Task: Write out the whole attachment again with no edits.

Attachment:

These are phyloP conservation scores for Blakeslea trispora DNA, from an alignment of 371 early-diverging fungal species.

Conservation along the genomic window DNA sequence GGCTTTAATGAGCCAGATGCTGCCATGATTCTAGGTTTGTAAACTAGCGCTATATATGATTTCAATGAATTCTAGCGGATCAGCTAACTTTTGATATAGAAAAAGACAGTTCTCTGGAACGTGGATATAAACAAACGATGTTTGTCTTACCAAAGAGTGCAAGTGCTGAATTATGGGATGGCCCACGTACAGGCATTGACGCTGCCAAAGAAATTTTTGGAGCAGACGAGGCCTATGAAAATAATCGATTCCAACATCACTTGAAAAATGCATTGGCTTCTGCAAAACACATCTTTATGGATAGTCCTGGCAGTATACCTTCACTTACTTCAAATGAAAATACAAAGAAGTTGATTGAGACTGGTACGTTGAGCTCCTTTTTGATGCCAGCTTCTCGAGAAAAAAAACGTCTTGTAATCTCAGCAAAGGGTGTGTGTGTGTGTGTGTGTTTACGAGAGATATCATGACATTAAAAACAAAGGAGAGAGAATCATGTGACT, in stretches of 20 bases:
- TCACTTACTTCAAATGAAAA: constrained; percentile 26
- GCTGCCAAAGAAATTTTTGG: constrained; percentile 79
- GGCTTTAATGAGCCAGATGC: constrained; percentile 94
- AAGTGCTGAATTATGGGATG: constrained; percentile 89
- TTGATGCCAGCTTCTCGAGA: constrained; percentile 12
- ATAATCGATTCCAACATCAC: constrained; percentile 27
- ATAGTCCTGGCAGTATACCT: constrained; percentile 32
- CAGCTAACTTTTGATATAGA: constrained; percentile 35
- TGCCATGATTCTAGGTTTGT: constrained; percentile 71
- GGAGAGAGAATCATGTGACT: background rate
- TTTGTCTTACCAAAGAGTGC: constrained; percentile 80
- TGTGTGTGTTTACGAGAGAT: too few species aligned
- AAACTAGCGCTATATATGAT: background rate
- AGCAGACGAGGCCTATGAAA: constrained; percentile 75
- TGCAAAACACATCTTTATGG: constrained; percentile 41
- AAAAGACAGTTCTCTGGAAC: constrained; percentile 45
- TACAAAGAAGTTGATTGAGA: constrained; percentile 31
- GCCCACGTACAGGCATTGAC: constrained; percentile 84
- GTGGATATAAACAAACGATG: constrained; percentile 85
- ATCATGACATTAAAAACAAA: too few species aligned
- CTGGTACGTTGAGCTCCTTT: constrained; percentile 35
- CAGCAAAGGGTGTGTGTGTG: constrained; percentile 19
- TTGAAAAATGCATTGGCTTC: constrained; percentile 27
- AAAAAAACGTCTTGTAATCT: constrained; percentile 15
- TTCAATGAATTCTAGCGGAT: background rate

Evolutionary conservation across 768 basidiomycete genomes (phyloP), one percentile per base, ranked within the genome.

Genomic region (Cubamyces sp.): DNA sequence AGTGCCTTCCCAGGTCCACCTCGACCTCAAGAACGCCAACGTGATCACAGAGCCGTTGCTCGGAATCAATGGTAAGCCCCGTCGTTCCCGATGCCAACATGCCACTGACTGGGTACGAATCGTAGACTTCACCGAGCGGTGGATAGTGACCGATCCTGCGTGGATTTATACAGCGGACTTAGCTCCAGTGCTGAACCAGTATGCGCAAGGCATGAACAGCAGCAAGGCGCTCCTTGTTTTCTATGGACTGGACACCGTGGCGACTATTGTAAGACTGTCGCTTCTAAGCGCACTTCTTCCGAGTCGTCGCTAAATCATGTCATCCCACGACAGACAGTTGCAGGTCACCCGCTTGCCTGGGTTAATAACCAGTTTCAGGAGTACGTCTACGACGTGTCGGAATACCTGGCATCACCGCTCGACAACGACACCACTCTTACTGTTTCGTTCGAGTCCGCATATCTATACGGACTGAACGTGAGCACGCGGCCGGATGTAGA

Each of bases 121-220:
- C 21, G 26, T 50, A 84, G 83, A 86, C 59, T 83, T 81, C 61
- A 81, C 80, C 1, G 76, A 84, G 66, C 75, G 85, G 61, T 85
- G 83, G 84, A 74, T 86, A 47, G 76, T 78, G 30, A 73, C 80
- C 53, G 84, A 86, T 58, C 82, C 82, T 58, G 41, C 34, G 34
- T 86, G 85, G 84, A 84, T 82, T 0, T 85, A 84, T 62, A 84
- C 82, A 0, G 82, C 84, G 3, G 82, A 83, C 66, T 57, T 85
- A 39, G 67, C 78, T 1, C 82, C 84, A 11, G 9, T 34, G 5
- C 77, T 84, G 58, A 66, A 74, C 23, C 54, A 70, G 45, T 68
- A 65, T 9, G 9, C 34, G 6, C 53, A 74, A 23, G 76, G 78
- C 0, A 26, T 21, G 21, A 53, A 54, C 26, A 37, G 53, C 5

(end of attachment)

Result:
These are phyloP conservation scores for Blakeslea trispora DNA, from an alignment of 371 early-diverging fungal species.

Conservation along the genomic window DNA sequence GGCTTTAATGAGCCAGATGCTGCCATGATTCTAGGTTTGTAAACTAGCGCTATATATGATTTCAATGAATTCTAGCGGATCAGCTAACTTTTGATATAGAAAAAGACAGTTCTCTGGAACGTGGATATAAACAAACGATGTTTGTCTTACCAAAGAGTGCAAGTGCTGAATTATGGGATGGCCCACGTACAGGCATTGACGCTGCCAAAGAAATTTTTGGAGCAGACGAGGCCTATGAAAATAATCGATTCCAACATCACTTGAAAAATGCATTGGCTTCTGCAAAACACATCTTTATGGATAGTCCTGGCAGTATACCTTCACTTACTTCAAATGAAAATACAAAGAAGTTGATTGAGACTGGTACGTTGAGCTCCTTTTTGATGCCAGCTTCTCGAGAAAAAAAACGTCTTGTAATCTCAGCAAAGGGTGTGTGTGTGTGTGTGTGTTTACGAGAGATATCATGACATTAAAAACAAAGGAGAGAGAATCATGTGACT, in stretches of 20 bases:
- TCACTTACTTCAAATGAAAA: constrained; percentile 26
- GCTGCCAAAGAAATTTTTGG: constrained; percentile 79
- GGCTTTAATGAGCCAGATGC: constrained; percentile 94
- AAGTGCTGAATTATGGGATG: constrained; percentile 89
- TTGATGCCAGCTTCTCGAGA: constrained; percentile 12
- ATAATCGATTCCAACATCAC: constrained; percentile 27
- ATAGTCCTGGCAGTATACCT: constrained; percentile 32
- CAGCTAACTTTTGATATAGA: constrained; percentile 35
- TGCCATGATTCTAGGTTTGT: constrained; percentile 71
- GGAGAGAGAATCATGTGACT: background rate
- TTTGTCTTACCAAAGAGTGC: constrained; percentile 80
- TGTGTGTGTTTACGAGAGAT: too few species aligned
- AAACTAGCGCTATATATGAT: background rate
- AGCAGACGAGGCCTATGAAA: constrained; percentile 75
- TGCAAAACACATCTTTATGG: constrained; percentile 41
- AAAAGACAGTTCTCTGGAAC: constrained; percentile 45
- TACAAAGAAGTTGATTGAGA: constrained; percentile 31
- GCCCACGTACAGGCATTGAC: constrained; percentile 84
- GTGGATATAAACAAACGATG: constrained; percentile 85
- ATCATGACATTAAAAACAAA: too few species aligned
- CTGGTACGTTGAGCTCCTTT: constrained; percentile 35
- CAGCAAAGGGTGTGTGTGTG: constrained; percentile 19
- TTGAAAAATGCATTGGCTTC: constrained; percentile 27
- AAAAAAACGTCTTGTAATCT: constrained; percentile 15
- TTCAATGAATTCTAGCGGAT: background rate

Evolutionary conservation across 768 basidiomycete genomes (phyloP), one percentile per base, ranked within the genome.

Genomic region (Cubamyces sp.): DNA sequence AGTGCCTTCCCAGGTCCACCTCGACCTCAAGAACGCCAACGTGATCACAGAGCCGTTGCTCGGAATCAATGGTAAGCCCCGTCGTTCCCGATGCCAACATGCCACTGACTGGGTACGAATCGTAGACTTCACCGAGCGGTGGATAGTGACCGATCCTGCGTGGATTTATACAGCGGACTTAGCTCCAGTGCTGAACCAGTATGCGCAAGGCATGAACAGCAGCAAGGCGCTCCTTGTTTTCTATGGACTGGACACCGTGGCGACTATTGTAAGACTGTCGCTTCTAAGCGCACTTCTTCCGAGTCGTCGCTAAATCATGTCATCCCACGACAGACAGTTGCAGGTCACCCGCTTGCCTGGGTTAATAACCAGTTTCAGGAGTACGTCTACGACGTGTCGGAATACCTGGCATCACCGCTCGACAACGACACCACTCTTACTGTTTCGTTCGAGTCCGCATATCTATACGGACTGAACGTGAGCACGCGGCCGGATGTAGA

Each of bases 121-220:
- C 21, G 26, T 50, A 84, G 83, A 86, C 59, T 83, T 81, C 61
- A 81, C 80, C 1, G 76, A 84, G 66, C 75, G 85, G 61, T 85
- G 83, G 84, A 74, T 86, A 47, G 76, T 78, G 30, A 73, C 80
- C 53, G 84, A 86, T 58, C 82, C 82, T 58, G 41, C 34, G 34
- T 86, G 85, G 84, A 84, T 82, T 0, T 85, A 84, T 62, A 84
- C 82, A 0, G 82, C 84, G 3, G 82, A 83, C 66, T 57, T 85
- A 39, G 67, C 78, T 1, C 82, C 84, A 11, G 9, T 34, G 5
- C 77, T 84, G 58, A 66, A 74, C 23, C 54, A 70, G 45, T 68
- A 65, T 9, G 9, C 34, G 6, C 53, A 74, A 23, G 76, G 78
- C 0, A 26, T 21, G 21, A 53, A 54, C 26, A 37, G 53, C 5